Arjuna said: O Krishna, what are the symptoms of one whose consciousness is thus merged in transcendence? How does he speak, and what is his language? How does he sit, and how does he walk?8

And in Krishna’s answers (BG 2.55–71), He dwells on how a liberated soul engages his mind and senses, i.e., how he lives and acts while situated within the machinery of a physical body. He explains and details the symptoms of a self-realized soul as being “free from all attachment and aversion,” “able to control his senses,” for whom the “threefold miseries of material existence no longer exist,” having “satisfied consciousness,” and “transcendental intelligence,” a “steady mind,” as well as being able to restrain his senses from their objects, who is “undisturbed by the incessant flow of desires,” who has “given up all desire for sense gratification,” who is “free from material desires,” having “given up all sense of proprietorship,” and is “devoid of false ego.”

In the seventh canto of Srimad-Bhagavatam, Prahlada Maharaja is described as follows:

By the touch of Lord Nrisimhadeva’s hand on Prahlada Maharaja’s head, Prahlada was completely freed of all material contaminations and desires, as if he had been thoroughly cleansed. Therefore, he at once became transcendentally situated, and all the symptoms of ecstasy became manifest in his body. His heart filled with love, and his eyes with tears, and thus he was able to completely capture the lotus feet of the Lord within the core of his heart.9

Srila Prabhupada exhibited these symptoms constantly throughout his life. His life was an open book to all, and those that knew him affirmed that he behaved in private as he did in public, fully absorbed in loving concern for the deliverance of those for whom Prahlada Maharaja had expressed his heartfelt concern in his prayers to Lord Nrisimhadeva, as cited earlier in this chapter: “I am simply lamenting for them and devising various plans to deliver them from the clutches of maya.”

His whole life was dedicated for this purpose, to satisfy the desires of his spiritual master, Srila Bhaktisiddhanta Sarasvati Thakura Prabhupada, the entire Gaudiya sampradaya (disciplic succession), and Sri Chaitanya Mahaprabhu Himself Who desired that the chanting of the holy names be spread throughout the world.

In every town and village, the chanting of My name will be heard.10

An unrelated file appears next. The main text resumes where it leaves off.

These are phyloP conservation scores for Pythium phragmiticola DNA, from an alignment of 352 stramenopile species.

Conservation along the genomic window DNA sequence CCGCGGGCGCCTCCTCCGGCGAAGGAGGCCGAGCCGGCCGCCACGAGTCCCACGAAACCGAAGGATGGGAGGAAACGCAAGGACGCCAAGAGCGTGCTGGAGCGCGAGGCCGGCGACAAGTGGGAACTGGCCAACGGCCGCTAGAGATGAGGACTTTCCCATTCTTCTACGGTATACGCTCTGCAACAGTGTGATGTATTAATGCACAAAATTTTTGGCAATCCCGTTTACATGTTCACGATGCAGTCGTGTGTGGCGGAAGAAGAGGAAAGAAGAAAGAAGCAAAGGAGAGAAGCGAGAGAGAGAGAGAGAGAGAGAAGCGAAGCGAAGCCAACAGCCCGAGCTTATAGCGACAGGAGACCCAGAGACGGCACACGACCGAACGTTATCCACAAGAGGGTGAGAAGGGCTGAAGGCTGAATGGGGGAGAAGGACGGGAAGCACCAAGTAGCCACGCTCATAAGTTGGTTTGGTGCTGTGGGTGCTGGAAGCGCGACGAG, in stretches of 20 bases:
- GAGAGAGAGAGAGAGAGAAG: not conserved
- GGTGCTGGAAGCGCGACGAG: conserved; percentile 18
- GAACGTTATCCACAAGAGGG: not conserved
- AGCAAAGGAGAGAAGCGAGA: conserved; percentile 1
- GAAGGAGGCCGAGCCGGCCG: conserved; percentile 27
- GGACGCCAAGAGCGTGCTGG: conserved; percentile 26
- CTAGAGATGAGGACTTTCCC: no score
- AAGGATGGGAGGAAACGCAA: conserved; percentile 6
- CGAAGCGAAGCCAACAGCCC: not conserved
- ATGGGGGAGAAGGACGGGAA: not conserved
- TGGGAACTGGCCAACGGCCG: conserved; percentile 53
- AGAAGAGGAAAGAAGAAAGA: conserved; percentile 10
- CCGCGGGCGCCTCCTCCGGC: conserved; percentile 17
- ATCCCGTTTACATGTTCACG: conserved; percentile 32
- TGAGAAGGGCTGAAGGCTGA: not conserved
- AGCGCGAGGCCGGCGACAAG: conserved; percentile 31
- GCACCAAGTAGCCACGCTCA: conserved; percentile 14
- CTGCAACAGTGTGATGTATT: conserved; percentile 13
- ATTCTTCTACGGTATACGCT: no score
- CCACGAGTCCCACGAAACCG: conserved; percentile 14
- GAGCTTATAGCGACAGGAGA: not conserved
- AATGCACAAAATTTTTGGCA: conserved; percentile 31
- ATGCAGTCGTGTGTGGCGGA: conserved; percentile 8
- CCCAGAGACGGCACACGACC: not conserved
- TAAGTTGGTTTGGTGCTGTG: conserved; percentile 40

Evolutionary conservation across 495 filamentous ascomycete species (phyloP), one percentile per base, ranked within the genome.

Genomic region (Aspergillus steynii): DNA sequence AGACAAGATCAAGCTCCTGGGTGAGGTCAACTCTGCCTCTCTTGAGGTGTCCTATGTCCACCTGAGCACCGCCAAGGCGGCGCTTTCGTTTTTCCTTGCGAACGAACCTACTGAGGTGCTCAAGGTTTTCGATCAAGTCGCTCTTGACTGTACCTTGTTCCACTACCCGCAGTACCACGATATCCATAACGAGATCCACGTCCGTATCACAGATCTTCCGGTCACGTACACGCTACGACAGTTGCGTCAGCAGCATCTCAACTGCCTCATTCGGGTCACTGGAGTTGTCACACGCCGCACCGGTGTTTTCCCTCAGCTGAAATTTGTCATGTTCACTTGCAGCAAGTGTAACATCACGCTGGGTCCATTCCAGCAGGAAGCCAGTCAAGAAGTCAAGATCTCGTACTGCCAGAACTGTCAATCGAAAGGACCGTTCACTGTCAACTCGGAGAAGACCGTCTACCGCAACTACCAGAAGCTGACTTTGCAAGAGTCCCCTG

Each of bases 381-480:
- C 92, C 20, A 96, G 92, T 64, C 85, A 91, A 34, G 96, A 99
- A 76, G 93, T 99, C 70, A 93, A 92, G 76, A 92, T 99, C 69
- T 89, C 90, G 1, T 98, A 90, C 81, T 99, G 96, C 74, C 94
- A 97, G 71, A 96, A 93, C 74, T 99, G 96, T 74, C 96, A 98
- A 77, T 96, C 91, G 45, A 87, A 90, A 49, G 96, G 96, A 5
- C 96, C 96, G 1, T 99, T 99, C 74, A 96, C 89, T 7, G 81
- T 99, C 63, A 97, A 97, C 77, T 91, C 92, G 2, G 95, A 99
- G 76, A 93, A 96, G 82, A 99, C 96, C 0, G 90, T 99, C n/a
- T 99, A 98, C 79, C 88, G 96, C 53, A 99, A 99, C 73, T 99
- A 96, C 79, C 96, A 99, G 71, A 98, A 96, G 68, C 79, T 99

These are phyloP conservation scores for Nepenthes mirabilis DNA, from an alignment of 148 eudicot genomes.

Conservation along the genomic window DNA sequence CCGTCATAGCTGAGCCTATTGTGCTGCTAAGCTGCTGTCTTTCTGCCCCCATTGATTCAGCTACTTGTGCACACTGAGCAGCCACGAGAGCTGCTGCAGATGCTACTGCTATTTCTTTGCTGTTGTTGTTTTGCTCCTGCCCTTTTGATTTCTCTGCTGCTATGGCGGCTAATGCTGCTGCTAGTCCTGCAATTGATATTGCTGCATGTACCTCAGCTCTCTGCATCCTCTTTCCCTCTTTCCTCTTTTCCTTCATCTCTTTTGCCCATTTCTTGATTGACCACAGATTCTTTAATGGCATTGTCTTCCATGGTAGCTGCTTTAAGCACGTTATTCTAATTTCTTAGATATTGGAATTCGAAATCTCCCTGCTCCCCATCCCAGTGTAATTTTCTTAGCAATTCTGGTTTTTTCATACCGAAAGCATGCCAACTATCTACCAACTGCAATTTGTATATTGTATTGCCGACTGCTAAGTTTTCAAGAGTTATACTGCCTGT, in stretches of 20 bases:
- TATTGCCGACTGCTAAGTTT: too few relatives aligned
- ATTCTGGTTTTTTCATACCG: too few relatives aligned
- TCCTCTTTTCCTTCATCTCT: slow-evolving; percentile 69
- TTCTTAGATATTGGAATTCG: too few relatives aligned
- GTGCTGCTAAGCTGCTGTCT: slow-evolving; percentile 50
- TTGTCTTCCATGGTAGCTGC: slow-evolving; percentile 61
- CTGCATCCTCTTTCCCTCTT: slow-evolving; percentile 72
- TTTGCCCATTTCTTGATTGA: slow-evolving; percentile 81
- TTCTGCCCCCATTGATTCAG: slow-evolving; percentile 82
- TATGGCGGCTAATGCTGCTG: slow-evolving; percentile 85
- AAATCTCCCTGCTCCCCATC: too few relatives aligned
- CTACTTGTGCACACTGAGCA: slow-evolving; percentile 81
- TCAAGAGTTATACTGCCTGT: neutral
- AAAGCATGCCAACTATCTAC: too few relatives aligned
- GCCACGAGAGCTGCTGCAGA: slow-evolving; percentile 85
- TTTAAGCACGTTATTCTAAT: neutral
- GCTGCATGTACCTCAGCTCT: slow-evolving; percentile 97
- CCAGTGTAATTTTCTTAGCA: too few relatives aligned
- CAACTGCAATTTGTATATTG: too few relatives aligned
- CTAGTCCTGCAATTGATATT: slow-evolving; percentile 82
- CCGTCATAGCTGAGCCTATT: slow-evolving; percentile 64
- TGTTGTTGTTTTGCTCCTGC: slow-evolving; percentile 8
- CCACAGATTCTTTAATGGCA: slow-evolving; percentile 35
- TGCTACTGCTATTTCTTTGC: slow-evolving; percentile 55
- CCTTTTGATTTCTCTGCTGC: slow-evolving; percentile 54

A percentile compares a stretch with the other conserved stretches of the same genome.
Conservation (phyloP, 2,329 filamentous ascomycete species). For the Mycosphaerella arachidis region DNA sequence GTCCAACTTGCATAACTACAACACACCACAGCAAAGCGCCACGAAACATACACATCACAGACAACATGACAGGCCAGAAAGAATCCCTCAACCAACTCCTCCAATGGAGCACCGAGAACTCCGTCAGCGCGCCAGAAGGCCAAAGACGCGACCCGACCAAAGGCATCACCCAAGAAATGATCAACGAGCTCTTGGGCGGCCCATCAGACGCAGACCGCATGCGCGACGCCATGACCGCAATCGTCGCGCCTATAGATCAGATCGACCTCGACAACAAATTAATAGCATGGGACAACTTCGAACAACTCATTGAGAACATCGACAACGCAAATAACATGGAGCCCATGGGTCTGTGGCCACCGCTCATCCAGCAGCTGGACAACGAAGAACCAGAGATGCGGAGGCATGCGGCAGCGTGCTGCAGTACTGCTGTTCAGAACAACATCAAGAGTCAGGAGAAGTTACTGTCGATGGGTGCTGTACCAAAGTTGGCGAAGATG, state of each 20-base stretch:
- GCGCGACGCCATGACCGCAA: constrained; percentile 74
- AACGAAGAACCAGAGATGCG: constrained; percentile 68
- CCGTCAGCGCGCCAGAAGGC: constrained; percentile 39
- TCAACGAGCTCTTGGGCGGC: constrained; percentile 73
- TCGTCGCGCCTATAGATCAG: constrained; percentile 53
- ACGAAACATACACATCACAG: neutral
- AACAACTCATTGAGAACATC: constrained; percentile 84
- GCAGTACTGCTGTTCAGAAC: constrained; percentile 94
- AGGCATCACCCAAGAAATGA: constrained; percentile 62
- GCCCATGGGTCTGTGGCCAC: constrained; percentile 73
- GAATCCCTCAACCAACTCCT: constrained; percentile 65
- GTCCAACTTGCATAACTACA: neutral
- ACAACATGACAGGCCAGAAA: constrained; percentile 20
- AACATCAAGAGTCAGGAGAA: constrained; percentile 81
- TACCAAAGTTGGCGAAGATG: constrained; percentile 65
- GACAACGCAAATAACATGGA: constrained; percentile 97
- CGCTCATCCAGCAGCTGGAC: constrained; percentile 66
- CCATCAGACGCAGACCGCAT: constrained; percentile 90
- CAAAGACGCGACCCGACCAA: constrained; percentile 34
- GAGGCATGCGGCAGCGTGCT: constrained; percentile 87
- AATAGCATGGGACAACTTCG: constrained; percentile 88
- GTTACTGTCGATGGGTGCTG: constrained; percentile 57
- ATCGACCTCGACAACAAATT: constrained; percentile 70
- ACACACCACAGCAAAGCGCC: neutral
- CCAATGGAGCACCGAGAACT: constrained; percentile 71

Srila Prabhupada was clearly the embodiment of the verses uttered by Prahlada Maharaja and Sri Chaitanya Mahaprabhu. Explaining this deep conviction of the pure devotee with piercing clarity, Srila Prabhupada writes:

The position of a Vaishnava is to take compassion on all these ignorant people. The great Vaishnava Prahlada Maharaja once prayed to the Lord, “My Lord, as far as I am concerned, I have no problems. My consciousness is always absorbed in Your very powerful transcendental activities, and therefore I have understood things clearly. But I am deeply concerned for these rascals who are engaged in activities for illusory happiness.”

A Vaishnava thinks only about how people can become happy. He knows that they are vainly searching after something that will never come to be. For 50 or 60 years people search after illusory happiness, but then they must die without completing the work and without knowing what will happen after death. Actually, their position is like that of an animal, because an animal also does not know what happens to him after death. The animal does not know the value of life, nor why he has come here. By the influence of maya, he simply eats, sleeps, mates, defends, and dies. That’s all. Throughout their lives the ignorant animals – and the animalistic men – greatly endeavor to do these five things only: eat, sleep, mate, defend, and die. Therefore, the business of a Vaishnava is to instruct people that God exists, that we are His servants, and that we can enjoy an eternally blissful life serving Him and developing our love for Him.11